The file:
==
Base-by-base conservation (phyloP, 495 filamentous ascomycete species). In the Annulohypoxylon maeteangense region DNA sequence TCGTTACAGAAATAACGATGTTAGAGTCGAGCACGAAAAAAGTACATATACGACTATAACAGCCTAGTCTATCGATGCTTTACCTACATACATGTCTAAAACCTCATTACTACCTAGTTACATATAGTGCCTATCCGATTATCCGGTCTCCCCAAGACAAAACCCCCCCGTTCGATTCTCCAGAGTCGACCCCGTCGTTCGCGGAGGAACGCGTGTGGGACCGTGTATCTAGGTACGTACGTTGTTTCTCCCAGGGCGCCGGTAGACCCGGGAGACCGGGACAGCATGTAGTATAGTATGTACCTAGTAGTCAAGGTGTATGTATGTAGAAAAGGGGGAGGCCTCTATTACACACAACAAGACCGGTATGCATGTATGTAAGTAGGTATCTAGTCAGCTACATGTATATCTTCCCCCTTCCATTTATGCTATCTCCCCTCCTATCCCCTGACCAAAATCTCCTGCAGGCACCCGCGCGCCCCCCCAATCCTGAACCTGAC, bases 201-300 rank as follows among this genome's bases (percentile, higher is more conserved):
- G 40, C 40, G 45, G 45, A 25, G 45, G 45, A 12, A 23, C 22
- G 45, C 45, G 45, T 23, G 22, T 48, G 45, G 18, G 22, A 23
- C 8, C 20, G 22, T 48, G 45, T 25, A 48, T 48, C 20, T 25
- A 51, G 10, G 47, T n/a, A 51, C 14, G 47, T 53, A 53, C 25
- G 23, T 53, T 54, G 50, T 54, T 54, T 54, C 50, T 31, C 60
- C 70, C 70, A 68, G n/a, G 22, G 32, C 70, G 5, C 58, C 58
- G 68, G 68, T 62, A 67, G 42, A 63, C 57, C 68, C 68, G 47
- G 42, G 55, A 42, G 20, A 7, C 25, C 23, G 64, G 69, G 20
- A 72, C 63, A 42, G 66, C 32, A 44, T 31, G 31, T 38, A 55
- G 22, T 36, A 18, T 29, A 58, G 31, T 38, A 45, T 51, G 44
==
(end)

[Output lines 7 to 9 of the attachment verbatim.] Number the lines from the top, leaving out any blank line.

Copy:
- C 70, C 70, A 68, G n/a, G 22, G 32, C 70, G 5, C 58, C 58
- G 68, G 68, T 62, A 67, G 42, A 63, C 57, C 68, C 68, G 47
- G 42, G 55, A 42, G 20, A 7, C 25, C 23, G 64, G 69, G 20